in neighbouring countries. Mr Orwell may say it would have been better if this policy had prevailed, but a moment’s thought will evoke in him the brilliant satire he would have written about the betrayal of the revolution, if Trotsky, who was as ruthless a revolutionary as Stalin, had won the day and lost the revolution by another route. This same error compels the reader to ask whether in fact it is true that the Commissar to-day is indistinguishable in ideals and privilege from the Tzarist bureaucrat and the answer is that though many traditional Russian characteristics survive in Russia, the new ruling class is really very different indeed from anything that Russia has known before. In short, if we read the satire as a gibe at the failings of the U. S. S. R. and realise that it is historically false and neglectful of the complex truth about Russia, we shall enjoy it and be grateful for our laugh. But which will Mr Orwell do next? Having fired his bolt against Stalin, he could return to the attack on British or American Capitalism as seen through the eyes say, of an Indian peasant; the picture would be about as true or as false. Alternatively, there is the Church of Rome, Yogi, or at a pinch, the more tedious effort to help find the solution of any of the problems that actually face Stalin, Mr Attlee, Mr Orwell and the rest of us.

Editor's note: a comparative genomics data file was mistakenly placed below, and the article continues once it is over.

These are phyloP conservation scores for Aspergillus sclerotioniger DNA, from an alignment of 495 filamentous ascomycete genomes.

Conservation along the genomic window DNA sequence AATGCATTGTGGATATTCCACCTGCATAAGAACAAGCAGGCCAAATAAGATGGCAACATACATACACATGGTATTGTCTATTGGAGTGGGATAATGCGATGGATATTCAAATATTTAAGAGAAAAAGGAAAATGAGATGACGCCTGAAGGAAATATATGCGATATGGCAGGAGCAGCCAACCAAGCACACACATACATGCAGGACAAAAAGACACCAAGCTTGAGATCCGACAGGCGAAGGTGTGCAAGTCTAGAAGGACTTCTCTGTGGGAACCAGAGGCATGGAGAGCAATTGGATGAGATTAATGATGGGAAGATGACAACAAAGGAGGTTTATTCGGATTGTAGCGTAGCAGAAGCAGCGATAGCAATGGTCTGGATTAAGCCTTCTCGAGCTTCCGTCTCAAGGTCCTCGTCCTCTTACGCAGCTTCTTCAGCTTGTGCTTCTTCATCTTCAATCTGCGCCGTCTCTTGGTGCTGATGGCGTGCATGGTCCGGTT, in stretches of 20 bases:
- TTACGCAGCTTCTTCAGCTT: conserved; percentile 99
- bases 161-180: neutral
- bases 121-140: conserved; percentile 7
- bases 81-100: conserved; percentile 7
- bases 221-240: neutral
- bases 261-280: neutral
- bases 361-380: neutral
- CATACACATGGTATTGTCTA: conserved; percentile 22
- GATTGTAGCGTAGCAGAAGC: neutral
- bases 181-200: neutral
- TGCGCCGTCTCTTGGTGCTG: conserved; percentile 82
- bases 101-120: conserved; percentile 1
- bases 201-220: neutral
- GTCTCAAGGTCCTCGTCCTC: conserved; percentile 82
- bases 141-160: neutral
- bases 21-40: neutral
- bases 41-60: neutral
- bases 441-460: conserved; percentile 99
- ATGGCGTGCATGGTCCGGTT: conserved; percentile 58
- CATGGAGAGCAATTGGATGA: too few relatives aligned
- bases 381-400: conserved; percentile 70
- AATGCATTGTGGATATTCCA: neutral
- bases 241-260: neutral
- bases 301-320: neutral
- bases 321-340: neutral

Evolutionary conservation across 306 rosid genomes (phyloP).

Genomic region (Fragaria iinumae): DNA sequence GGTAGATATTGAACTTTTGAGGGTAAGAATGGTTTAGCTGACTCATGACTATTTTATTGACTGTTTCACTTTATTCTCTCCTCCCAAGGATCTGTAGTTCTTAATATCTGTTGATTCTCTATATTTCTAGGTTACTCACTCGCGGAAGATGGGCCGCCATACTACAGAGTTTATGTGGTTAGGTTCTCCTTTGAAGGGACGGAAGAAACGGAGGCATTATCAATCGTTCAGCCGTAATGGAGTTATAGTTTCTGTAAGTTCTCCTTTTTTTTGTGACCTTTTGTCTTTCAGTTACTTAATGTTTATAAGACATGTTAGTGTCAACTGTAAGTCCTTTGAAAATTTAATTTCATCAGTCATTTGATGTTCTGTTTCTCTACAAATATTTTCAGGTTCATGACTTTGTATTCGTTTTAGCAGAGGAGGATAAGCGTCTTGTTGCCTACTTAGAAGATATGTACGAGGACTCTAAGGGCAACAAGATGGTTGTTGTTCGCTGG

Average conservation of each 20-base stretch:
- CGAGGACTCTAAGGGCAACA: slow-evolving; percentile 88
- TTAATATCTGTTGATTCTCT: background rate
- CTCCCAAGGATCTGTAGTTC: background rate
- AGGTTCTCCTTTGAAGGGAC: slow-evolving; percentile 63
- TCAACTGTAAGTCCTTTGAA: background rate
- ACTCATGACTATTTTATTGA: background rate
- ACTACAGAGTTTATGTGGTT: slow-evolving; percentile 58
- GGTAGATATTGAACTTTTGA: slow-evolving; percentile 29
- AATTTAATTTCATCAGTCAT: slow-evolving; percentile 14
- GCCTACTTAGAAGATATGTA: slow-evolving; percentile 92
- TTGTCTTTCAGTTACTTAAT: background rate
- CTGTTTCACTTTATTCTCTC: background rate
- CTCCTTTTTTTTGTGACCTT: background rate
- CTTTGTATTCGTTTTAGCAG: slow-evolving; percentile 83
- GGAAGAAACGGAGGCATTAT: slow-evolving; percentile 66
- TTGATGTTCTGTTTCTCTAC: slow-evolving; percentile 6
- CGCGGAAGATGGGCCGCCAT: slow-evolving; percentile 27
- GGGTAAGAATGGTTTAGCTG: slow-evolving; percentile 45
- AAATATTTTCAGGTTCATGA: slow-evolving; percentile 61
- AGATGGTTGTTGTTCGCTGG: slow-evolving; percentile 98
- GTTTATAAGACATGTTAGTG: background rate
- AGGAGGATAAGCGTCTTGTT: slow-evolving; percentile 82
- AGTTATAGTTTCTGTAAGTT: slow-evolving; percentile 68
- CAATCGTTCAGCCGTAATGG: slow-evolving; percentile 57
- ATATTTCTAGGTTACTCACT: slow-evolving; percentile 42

C. C. (Cyril Connolly), Horizon
September 1945, pp. 215-16
Mr Orwell is a revolutionary who is in love with 1910. This ambivalence constitutes his strength and his weakness. Never before has a progressive political thinker been so handicapped by nostalgia for the Edwardian shabby-genteel or the under-dog. It is this political sentimentality which from the literary point of view is his most valid emotion. Animal Farm proves it, for it truly is a fairy story told by a great lover of liberty and a great lover of animals. The farm is real, the animals are moving. At the same time it is a devastating attack on